A tenant must comply with a variety of obligations during their commercial tenancy. Some of these will be contractual and others will be statutory in nature. Failure to comply usually carries the risk of legal action and, in some cases, criminal sanctions. Therefore, understanding these obligations is a crucial consideration for any business tenant.
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Tenant compliance relates to the legal duties of a commercial occupier whilst party to a lease and in legal possession of a premises.
The legal obligations may be statutory or contractual in nature and it is not uncommon for severe penalties to be imposed for failure to comply with them.
Tenants must carry out health and safety risk assessments in the workplace and take action to remove any hazards.
Normally they will be responsible for:
Tenants are also responsible for providing:
If tenants do not follow health and safety rules they can be prosecuted. The Health and Safety at Work Act 1974, is the main piece of legislation covering this area of commercial tenancies.
The Health and Safety Executive and local councils are responsible for making sure tenants follow this law.
Conversely, landlords will have some responsibility for health and safety in communal areas. Tenants are advised to take reasonable steps to ensure their landlord fulfils these responsibilities. Often, dispute can arise from a party not addressing their areas of responsibility. It is important to remember that tenants should always continue to pay their rent through a period of dispute, otherwise they may be in a position to forfeit their lease.
The lease should state who is responsible for repairs and maintenance of a property. If tenants are only renting part of a landlord’s building, such as an office block, they may also have a responsibility to contribute to the upkeep and maintenance of common parts of the building. This may be for the roof, structural walls, lifts or other areas that are used in common with other occupiers of the property. All of these costs are collectively referred to as the Service Charge.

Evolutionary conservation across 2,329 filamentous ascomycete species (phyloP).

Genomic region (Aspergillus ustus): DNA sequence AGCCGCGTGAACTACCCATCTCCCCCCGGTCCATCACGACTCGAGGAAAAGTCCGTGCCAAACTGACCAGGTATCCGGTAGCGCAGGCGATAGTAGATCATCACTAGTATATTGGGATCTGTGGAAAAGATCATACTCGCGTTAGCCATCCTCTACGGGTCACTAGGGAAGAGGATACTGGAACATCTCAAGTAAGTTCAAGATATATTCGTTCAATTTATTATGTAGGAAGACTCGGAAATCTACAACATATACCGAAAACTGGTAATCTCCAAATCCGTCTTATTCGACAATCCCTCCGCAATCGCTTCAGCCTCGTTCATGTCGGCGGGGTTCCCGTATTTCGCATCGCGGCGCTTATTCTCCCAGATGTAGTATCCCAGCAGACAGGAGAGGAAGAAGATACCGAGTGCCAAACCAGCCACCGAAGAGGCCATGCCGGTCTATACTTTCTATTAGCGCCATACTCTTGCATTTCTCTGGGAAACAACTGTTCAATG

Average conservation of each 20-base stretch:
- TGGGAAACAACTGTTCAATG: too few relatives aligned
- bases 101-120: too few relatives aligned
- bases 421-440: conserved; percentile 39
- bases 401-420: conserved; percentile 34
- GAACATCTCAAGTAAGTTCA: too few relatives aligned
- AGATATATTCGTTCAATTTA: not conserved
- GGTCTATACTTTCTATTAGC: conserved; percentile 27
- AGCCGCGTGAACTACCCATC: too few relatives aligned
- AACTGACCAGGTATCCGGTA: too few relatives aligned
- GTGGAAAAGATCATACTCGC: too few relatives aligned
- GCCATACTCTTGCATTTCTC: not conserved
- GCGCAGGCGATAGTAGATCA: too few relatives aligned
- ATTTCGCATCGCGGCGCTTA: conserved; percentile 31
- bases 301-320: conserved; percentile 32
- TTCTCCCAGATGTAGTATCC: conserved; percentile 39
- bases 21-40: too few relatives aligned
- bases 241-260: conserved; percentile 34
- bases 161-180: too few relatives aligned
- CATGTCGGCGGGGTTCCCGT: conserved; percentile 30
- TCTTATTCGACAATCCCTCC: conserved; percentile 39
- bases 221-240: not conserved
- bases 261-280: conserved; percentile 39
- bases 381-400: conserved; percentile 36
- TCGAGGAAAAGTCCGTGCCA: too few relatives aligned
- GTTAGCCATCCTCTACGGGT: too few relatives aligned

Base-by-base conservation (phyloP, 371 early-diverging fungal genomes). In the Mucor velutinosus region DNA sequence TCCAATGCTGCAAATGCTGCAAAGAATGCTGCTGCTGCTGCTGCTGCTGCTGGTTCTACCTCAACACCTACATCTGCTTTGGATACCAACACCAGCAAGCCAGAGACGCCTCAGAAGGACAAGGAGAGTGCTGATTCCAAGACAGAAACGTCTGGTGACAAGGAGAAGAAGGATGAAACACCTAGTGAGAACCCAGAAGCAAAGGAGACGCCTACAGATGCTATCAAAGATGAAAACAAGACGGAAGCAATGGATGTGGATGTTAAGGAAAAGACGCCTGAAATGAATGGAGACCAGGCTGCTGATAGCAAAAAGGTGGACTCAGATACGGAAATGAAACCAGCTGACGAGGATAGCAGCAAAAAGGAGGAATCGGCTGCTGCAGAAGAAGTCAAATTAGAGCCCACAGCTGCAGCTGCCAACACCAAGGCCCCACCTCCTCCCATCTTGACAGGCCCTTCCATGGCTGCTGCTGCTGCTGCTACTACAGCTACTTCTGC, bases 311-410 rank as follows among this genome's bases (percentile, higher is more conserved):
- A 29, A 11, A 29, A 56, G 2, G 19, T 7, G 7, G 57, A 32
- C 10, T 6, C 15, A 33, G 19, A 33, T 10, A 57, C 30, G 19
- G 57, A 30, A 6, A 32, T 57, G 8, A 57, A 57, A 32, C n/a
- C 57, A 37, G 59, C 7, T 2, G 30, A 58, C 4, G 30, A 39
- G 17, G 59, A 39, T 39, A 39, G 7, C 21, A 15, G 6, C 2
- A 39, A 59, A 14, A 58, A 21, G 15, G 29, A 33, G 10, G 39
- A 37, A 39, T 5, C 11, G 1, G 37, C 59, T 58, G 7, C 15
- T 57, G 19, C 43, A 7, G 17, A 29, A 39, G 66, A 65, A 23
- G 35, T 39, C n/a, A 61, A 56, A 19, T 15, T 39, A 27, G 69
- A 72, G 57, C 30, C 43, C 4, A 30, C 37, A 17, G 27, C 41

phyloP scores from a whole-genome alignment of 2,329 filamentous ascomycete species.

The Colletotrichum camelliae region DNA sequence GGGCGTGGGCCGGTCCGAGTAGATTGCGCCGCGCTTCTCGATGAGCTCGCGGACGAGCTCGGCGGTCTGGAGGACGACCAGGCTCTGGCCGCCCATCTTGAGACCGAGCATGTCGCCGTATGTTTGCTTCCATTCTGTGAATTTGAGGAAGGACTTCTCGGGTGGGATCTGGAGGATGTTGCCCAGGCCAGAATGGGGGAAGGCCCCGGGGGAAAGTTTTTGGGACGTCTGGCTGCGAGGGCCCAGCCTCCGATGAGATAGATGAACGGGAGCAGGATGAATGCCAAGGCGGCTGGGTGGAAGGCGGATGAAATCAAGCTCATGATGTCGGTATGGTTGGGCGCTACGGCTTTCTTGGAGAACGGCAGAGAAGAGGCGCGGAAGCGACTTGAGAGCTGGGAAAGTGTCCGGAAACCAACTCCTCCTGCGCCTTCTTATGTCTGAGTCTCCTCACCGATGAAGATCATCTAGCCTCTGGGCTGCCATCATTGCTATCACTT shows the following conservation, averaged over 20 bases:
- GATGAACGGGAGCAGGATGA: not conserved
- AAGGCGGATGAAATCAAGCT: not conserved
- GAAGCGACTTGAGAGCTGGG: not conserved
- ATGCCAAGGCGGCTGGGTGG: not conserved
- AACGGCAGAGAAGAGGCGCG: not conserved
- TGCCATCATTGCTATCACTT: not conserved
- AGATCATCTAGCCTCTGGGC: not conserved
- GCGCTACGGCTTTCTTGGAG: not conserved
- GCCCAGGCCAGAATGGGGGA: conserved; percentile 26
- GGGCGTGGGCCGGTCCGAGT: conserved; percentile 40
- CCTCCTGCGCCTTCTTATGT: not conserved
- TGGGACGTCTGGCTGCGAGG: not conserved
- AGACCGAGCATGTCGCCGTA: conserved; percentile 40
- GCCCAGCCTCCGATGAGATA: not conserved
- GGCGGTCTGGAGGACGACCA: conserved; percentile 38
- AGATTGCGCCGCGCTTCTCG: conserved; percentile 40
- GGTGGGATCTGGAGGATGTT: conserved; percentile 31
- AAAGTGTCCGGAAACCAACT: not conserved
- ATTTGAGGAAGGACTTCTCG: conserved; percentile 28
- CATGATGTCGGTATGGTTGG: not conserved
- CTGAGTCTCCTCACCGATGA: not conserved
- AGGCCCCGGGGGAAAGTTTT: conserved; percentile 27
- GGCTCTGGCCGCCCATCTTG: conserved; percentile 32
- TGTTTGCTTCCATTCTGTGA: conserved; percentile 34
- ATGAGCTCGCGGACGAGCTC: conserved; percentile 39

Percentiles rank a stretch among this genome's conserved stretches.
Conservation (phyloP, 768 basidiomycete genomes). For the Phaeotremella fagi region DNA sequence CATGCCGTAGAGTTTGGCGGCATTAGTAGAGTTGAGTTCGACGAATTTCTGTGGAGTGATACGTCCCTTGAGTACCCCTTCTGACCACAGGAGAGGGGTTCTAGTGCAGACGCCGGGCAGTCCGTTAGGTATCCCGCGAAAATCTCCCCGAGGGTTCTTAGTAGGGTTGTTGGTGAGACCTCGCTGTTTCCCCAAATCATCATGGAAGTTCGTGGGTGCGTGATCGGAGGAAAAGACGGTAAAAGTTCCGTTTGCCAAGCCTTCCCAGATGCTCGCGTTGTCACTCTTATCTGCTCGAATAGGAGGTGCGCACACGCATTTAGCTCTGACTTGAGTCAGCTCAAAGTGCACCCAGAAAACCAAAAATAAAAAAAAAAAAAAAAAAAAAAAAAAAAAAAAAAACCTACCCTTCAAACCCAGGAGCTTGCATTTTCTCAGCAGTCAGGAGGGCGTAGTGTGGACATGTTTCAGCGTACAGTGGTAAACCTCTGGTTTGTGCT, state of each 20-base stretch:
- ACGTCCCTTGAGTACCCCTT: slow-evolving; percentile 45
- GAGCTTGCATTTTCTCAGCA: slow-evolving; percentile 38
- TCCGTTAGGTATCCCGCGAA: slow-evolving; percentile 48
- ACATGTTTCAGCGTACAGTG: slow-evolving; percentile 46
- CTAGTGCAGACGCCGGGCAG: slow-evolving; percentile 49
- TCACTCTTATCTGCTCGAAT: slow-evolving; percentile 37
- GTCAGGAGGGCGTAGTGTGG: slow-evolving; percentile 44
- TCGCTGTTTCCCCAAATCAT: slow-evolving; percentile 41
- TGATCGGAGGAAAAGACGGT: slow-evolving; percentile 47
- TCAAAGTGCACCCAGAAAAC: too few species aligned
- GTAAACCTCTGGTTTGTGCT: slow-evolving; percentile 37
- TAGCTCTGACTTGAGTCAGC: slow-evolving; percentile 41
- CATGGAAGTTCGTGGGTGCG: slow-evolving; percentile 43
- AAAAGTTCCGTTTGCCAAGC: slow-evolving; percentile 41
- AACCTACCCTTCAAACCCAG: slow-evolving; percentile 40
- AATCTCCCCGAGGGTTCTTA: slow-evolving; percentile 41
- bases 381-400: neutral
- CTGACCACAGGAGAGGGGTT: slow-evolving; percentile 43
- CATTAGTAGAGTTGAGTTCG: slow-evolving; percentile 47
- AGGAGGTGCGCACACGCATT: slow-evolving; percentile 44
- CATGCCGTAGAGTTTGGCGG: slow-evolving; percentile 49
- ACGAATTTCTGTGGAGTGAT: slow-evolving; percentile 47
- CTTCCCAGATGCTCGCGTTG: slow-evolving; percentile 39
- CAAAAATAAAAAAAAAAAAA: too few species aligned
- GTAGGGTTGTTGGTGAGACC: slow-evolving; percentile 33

Tenants will also be responsible for contributing to the costs of the insurance premium for the premises. This is in order to cover any damage to the premises and to recover any loss of rent the landlord may suffer if the premises were to become unusable due to such damage.
There can be a cost incurred for a commercial occupier wishing to assign their lease, or sublet their property to someone else, and both of these will usually require the landlords written permission. The landlord can normally request that any professional costs required to consider an assignment or sublet are covered by the outgoing tenant, along with any solicitors’ fees incurred during the process.
Tenants are usually responsible for all utilities in relation to their premises and they should always obtain meter readings at the start and end of any occupancy.
When moving out, tenants will usually have to undertake certain repairs, which are called dilapidations, and they will generally return the property to the state that it was taken when the tenant first entered it.
Dilapidations, or reinstatement liabilities, will always be written into any lease. Before signing a lease, tenants should familiarise themselves with its terms and dilapidations implications.
During the lease term, tenants should consider the future dilapidations liability and budget for it accordingly. For example, if alteration works are carried out within the premises, then it is likely that the landlord will require the tenant to reinstate the alterations before the lease ends.
Business rates are charged on the majority of non-domestic properties, such as shops, offices, pubs, warehouses and factories. Tenants will usually have to pay business rates if they use a building or part of the building for non-domestic purposes.